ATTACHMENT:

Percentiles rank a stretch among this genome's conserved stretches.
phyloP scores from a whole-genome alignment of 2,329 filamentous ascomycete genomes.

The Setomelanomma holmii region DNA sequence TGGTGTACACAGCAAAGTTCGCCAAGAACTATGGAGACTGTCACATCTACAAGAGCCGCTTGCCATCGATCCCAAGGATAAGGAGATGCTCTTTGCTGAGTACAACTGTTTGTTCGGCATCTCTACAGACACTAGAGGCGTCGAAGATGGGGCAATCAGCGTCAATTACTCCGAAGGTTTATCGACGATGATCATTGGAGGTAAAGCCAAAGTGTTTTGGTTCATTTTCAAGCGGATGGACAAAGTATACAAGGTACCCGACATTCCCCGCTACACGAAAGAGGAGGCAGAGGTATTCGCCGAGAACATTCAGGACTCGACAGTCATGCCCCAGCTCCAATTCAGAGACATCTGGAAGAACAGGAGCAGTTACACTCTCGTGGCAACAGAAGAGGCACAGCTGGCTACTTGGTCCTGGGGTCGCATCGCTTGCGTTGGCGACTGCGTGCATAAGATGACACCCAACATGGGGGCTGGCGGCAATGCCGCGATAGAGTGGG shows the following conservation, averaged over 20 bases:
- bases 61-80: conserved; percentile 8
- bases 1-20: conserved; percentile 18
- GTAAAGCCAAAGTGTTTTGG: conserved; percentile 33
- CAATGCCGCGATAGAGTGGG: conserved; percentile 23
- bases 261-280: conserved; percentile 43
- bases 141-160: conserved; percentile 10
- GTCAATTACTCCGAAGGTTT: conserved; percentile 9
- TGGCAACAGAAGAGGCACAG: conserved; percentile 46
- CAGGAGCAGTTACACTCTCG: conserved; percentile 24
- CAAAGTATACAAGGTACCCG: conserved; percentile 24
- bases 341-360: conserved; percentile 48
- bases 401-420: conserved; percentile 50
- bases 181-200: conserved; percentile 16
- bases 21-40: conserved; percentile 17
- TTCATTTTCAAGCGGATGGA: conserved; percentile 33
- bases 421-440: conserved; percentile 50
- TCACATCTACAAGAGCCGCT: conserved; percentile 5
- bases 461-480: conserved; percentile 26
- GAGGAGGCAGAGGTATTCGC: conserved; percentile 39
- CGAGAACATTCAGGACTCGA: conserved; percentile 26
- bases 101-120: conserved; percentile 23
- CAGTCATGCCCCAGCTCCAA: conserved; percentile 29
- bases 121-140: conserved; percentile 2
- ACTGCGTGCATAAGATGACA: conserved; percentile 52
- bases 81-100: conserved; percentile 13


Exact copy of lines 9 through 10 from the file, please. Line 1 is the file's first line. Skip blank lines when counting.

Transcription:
- bases 141-160: conserved; percentile 10
- GTCAATTACTCCGAAGGTTT: conserved; percentile 9